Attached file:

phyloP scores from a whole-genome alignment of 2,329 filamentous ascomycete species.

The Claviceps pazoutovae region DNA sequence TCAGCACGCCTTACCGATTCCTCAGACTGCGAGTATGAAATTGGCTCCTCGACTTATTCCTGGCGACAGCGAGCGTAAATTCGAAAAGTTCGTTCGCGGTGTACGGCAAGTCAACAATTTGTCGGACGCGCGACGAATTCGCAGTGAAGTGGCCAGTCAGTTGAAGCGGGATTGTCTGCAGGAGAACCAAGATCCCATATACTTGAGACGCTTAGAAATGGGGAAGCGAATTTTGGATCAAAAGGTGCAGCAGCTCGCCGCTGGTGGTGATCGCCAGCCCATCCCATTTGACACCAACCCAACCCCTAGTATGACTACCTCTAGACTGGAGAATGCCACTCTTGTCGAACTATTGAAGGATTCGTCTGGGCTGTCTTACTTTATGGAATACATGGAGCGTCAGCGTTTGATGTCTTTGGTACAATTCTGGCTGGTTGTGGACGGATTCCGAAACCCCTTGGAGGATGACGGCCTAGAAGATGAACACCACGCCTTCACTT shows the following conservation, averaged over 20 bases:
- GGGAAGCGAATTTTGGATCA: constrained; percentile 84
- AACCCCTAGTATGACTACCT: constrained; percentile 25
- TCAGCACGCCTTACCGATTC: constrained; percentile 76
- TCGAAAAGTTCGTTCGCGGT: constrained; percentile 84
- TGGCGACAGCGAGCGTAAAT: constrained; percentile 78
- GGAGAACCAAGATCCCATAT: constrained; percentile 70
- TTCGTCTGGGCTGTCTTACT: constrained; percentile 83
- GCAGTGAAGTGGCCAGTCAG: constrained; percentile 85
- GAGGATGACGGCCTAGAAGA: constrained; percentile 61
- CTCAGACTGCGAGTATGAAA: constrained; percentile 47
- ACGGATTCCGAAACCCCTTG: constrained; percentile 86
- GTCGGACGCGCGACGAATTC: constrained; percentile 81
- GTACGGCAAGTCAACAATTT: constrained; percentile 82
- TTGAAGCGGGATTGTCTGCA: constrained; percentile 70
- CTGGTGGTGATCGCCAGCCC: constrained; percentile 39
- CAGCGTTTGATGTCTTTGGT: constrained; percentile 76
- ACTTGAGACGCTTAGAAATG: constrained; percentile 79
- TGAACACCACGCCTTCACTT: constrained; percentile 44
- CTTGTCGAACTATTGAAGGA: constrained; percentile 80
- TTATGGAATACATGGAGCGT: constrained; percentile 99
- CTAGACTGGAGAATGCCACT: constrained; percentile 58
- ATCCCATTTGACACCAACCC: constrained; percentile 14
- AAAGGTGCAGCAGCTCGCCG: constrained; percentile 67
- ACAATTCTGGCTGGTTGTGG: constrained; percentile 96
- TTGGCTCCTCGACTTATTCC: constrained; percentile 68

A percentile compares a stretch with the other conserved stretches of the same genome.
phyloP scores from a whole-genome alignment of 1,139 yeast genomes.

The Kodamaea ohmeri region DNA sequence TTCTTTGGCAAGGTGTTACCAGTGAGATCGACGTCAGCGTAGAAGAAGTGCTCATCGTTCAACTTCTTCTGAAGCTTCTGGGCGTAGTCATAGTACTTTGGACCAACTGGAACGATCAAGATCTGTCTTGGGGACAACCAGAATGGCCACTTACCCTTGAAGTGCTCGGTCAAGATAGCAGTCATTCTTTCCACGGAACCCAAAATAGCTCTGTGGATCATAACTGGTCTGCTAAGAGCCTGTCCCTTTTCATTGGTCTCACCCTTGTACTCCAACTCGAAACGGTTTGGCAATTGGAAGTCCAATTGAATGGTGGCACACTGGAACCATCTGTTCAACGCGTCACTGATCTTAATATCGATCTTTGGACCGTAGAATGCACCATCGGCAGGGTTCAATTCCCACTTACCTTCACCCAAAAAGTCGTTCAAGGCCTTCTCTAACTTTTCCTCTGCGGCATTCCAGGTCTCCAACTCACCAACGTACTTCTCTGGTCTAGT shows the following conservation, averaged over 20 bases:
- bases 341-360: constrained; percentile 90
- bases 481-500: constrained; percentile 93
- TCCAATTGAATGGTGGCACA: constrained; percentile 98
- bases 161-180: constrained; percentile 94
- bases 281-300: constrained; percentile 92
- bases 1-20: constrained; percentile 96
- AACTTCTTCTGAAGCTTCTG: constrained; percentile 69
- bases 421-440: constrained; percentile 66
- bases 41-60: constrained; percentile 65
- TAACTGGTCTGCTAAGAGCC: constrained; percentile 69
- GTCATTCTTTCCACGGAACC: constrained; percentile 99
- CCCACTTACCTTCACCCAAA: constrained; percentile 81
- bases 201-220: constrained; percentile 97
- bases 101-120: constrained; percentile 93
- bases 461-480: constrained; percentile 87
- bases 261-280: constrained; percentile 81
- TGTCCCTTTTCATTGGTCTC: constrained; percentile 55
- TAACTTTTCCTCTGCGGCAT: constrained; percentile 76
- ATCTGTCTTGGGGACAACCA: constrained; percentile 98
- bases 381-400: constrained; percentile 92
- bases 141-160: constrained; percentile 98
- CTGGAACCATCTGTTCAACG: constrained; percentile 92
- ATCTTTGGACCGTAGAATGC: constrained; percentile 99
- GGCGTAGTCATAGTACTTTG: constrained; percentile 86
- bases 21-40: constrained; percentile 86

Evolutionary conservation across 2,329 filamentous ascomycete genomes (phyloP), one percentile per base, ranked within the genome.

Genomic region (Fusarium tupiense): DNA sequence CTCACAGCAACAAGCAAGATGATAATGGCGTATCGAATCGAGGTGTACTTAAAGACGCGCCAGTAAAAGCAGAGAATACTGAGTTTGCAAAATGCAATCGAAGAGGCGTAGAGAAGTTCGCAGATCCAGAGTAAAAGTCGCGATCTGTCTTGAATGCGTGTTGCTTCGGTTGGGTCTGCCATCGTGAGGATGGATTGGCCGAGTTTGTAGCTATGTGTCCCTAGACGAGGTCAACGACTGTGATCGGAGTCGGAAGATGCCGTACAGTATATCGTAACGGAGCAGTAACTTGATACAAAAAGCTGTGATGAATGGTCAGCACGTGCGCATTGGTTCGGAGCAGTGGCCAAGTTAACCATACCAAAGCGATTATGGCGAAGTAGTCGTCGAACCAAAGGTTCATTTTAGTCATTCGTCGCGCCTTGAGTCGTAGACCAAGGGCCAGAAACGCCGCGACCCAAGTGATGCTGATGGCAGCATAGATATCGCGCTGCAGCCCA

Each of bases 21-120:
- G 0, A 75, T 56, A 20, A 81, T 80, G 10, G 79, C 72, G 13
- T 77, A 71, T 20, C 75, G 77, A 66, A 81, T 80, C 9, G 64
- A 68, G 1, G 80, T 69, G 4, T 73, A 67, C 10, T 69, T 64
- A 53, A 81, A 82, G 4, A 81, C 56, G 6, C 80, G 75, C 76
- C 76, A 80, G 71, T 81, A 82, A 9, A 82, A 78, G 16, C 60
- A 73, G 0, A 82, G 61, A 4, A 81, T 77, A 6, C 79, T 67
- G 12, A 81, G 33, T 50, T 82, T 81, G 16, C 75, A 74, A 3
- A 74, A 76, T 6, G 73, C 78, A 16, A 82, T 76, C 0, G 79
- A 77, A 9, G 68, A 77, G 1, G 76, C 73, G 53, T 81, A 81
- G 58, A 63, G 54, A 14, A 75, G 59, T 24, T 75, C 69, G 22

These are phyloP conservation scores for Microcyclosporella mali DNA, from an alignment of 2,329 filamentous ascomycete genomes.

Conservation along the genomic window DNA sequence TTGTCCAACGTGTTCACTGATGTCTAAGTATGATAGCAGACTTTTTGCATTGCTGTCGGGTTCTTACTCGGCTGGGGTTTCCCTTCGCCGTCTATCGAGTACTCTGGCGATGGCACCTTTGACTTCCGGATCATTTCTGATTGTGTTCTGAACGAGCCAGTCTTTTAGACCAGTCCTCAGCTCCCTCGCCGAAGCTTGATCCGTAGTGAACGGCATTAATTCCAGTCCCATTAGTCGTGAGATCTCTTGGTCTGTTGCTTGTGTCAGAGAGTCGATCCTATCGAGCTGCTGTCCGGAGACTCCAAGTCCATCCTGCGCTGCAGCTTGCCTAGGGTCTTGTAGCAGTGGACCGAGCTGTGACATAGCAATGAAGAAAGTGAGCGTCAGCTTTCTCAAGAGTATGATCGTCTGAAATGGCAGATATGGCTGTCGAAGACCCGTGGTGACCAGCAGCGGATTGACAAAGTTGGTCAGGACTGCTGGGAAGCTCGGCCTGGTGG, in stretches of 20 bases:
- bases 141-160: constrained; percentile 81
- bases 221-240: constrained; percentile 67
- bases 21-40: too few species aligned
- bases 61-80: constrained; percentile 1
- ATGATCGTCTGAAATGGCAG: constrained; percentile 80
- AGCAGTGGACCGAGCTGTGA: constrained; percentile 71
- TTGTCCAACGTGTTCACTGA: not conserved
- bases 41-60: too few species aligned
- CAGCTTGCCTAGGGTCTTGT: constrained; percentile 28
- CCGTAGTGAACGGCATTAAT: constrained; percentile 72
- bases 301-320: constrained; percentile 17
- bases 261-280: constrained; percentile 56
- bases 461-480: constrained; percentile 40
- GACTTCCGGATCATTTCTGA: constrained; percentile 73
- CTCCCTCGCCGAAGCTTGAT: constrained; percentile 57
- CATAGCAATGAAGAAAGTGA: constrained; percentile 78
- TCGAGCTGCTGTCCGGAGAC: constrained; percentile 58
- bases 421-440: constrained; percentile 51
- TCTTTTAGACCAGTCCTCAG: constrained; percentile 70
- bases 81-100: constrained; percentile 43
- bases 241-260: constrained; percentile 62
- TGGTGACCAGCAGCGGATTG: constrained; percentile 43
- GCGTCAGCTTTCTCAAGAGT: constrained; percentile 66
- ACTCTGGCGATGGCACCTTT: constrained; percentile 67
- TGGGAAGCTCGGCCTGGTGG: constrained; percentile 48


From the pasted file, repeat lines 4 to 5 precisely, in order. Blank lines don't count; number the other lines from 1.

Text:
- AACCCCTAGTATGACTACCT: constrained; percentile 25
- TCAGCACGCCTTACCGATTC: constrained; percentile 76